3. “[D]evote professional time and resources and use civic influence to ensure equal access to our system of justice for all those who because of economic or social barriers cannot afford or secure adequate legal counsel.”

With respect to #1, Rule 8.4(g) identifies as professional misconduct harassment or discrimination by a lawyer based on “race, sex, religion, national origin, ethnicity, disability, age, sexual orientation, gender identity, marital status or socioeconomic status in conduct related to the practice of law.” Rule 8.4(g), Comment [3], recognizes, in part: “Discrimination and harassment by lawyers in violation of paragraph (g) undermine confidence in the legal profession and the legal system. Such conduct also engenders skepticism and distrust of those charged with ensuring justice and fairness.”[7]

With respect to #2 and #3, Rule 6.1 addresses “voluntary pro bono publico service,” the work that we lawyers should aspire to do, and what efforts and endeavors qualify under the Rule. It states that “[e]very lawyer has a professional responsibility to provide legal services to those unable to pay.” By doing so, lawyers can play a role in advancing the rule of law.

Given our terribly low ranking on accessible/affordable civil justice and discrimination in both the civil and criminal legal justice systems, it is clear that lawyers can play a role in strengthening the rule of law with respect to these factors by doing pro bono work and maintaining professional integrity in all of our interactions. At the Spring Meeting in Seattle, we will be discussing these and other ethical obligations in a CLE program titled: “Legal Ethics in the Emerald City: What The Rules of Professional Conduct Say About Brains, Heart, and Courage.”

So What Can You Do to Strengthen the Rule of Law?

First, you can work to eliminate bias, discrimination, and harassment in the practice of law. Consider engaging in diversity, equity, and inclusion efforts at your law firm. Converse with your colleagues about these topics. Collaborate with organizations like Reading Partners, who believe in the power of educational equity to interrupt systemic racism, poverty, and social inequality, and are committed to building a culturally competent and representative team to advance social justice through service in schools and communities.[8]

Second, you can increase access to our justice system by taking on a pro bono case to help an individual or charitable, religious, civic, community, governmental, or educational organization in matters designed primarily to address the needs of persons of limited means. You can provide additional services through participation in activities for improving the law, the legal system, or the legal profession.  And if you are attending the Spring Meeting in Seattle, you can support pro bono by hearing from a panel of local pro bono leaders at the Pro Bono Committee’s breakfast on April 28, 2023, at 7:30 AM. The Pro Bono Breakfast will feature two distinguished volunteer attorneys from Communities Rise and an inspiring pro bono manager from Legal Counsel for Youth and Children.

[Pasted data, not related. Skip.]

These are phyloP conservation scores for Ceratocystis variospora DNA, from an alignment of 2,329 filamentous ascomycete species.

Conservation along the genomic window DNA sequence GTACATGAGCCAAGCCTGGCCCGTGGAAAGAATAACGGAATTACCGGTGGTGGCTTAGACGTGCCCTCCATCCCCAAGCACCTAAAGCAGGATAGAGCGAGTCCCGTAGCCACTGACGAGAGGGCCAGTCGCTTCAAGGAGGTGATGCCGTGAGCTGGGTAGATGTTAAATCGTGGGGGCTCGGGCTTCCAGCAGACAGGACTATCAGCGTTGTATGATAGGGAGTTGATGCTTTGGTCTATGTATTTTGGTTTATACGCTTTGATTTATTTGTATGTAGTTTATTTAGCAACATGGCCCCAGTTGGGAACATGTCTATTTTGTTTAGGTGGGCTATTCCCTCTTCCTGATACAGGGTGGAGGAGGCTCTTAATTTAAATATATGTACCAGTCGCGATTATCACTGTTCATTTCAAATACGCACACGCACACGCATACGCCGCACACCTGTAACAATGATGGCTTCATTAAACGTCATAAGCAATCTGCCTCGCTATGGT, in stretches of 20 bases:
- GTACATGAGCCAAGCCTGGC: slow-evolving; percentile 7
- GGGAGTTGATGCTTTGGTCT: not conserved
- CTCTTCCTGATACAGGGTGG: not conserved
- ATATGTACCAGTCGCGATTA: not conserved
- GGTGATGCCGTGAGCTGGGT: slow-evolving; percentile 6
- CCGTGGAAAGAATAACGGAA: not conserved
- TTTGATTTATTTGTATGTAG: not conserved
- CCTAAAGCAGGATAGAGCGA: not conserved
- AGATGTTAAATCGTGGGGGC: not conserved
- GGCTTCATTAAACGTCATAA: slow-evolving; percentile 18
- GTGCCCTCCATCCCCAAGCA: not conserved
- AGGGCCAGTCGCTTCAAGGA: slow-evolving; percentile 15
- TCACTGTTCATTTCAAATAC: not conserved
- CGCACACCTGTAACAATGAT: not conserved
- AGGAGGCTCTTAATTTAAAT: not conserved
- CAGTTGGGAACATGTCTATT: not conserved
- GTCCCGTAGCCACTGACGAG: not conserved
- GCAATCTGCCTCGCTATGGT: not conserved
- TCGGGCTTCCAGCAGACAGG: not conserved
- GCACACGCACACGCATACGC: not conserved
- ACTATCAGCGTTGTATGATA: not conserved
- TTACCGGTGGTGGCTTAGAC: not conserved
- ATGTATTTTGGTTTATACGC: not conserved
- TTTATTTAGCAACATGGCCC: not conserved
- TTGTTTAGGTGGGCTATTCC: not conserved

Finally, you can find a way to promote civic education in your local community.

Whether you choose to engage in an activity like our volunteer project in Seattle or choose to support an organization that advocates for sustained and systematic attention to civic education in your state or local community, you, as a lawyer, can make an impact in this space.

Just as Reading Partners recognizes that strong literacy skills are the foundation for all future learning, we, as members of the legal profession, recognize that strong civic literacy skills are the foundation for the future of our constitutional democracy.

As discussed above, the ABA Business Law Section Rule of Working Law Group and Pro Bono Committee are collaborating with Reading Partners to provide a volunteer opportunity for the Spring Meeting in Seattle. Complete this form to volunteer in person and visit a local school during the Hybrid Spring Meeting. You can also support these efforts by donating a book to Reading Partners. Donate online (Civics Books or General Books) or bring a book to the Reading Partners table in the Section Lounge at the Meeting. Thank you for supporting this important initiative!

Special thanks to Judge Alvin Thompson, John Stout, Laksmi Gopal, Tsui Ng, and David Burick for planning this initiative.

  1. Alvin W. Thompson, “Want a Dysfunctional Rule of Law? Then Neglect Civic Education,” Business Law Today (February 14, 2023).

  2. Sarah Shapiro and Catherine Brown, “The State of Civics Education,” American Progress (February 21, 2018).

  3. Id.

  4. Kei Kawashima-Ginsberg and Louise Dubé, “The road to a stronger democracy begins in the classroom,” Boston Globe (March 8, 2021).

  5. World Justice Project, “WJP Rule of Law Index 2022: Civil Justice, United States” (last visited April 14, 2023).

  6. Id.

  7. ABA Comm. on Ethics & Prof’l Responsibility, Formal Op. 493, at 1 (2020).

  8. Vision and Values, Reading Partners, (April 16, 2023).

This article is part of a series on intersections between business law and the rule of law, and their importance for business lawyers, created by the American Bar Association Business Law Section’s Rule of Law Working Group. Read more articles in the series.

By: Daniela F. Cimo